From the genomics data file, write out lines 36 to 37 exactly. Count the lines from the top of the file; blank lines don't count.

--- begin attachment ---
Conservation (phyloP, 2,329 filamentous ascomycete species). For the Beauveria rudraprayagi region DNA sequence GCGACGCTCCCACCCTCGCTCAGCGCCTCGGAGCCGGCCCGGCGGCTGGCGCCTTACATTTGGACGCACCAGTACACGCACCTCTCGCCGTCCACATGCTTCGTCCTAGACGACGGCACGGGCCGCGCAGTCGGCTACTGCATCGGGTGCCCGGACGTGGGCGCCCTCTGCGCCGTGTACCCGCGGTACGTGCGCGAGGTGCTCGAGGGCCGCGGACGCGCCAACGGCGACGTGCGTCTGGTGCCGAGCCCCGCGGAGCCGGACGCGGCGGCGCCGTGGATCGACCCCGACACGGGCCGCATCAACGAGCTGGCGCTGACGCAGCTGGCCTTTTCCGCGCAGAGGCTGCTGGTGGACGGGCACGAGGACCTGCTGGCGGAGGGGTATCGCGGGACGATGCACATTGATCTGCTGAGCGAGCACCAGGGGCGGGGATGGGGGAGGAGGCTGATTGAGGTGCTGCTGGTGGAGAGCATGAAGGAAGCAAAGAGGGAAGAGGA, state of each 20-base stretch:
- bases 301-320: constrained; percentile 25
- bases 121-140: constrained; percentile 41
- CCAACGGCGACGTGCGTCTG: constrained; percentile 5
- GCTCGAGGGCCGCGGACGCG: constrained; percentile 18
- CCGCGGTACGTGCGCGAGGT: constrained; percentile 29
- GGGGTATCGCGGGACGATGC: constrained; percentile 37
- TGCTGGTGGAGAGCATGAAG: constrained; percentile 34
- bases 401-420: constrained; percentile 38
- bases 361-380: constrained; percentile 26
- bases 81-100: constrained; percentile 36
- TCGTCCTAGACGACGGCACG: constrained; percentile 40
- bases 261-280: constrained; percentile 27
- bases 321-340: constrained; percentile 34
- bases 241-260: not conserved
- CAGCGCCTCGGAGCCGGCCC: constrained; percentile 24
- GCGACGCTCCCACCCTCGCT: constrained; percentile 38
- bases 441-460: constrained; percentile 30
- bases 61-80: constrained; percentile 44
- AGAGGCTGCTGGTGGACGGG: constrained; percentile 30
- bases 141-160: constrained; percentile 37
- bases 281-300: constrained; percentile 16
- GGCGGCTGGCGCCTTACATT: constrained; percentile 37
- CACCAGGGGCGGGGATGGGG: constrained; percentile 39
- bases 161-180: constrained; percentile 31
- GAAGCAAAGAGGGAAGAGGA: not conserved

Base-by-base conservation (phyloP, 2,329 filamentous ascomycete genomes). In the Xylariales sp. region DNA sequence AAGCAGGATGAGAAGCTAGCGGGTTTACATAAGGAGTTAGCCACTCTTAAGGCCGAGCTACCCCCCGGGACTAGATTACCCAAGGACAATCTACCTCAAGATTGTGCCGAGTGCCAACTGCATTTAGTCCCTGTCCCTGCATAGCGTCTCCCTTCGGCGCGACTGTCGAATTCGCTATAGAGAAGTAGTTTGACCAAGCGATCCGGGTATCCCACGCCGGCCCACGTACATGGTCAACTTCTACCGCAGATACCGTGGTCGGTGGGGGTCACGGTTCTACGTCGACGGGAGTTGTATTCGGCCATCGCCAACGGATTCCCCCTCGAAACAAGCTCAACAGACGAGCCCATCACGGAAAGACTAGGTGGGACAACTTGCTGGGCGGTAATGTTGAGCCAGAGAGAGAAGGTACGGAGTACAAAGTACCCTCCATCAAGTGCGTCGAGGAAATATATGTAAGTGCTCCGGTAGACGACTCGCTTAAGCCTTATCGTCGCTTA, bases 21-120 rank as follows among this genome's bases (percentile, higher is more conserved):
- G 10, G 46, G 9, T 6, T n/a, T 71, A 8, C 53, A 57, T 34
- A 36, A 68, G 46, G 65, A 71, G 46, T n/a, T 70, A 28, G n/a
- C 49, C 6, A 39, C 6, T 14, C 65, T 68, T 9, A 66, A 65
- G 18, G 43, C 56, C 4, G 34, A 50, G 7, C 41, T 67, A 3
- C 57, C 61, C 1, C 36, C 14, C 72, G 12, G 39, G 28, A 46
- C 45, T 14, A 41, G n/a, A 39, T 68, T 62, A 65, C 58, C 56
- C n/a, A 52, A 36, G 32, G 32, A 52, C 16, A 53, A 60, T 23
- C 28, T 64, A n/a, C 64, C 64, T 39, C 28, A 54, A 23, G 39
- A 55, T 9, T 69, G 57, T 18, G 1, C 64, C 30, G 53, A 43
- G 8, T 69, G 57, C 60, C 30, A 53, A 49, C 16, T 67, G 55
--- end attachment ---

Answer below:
- A 55, T 9, T 69, G 57, T 18, G 1, C 64, C 30, G 53, A 43
- G 8, T 69, G 57, C 60, C 30, A 53, A 49, C 16, T 67, G 55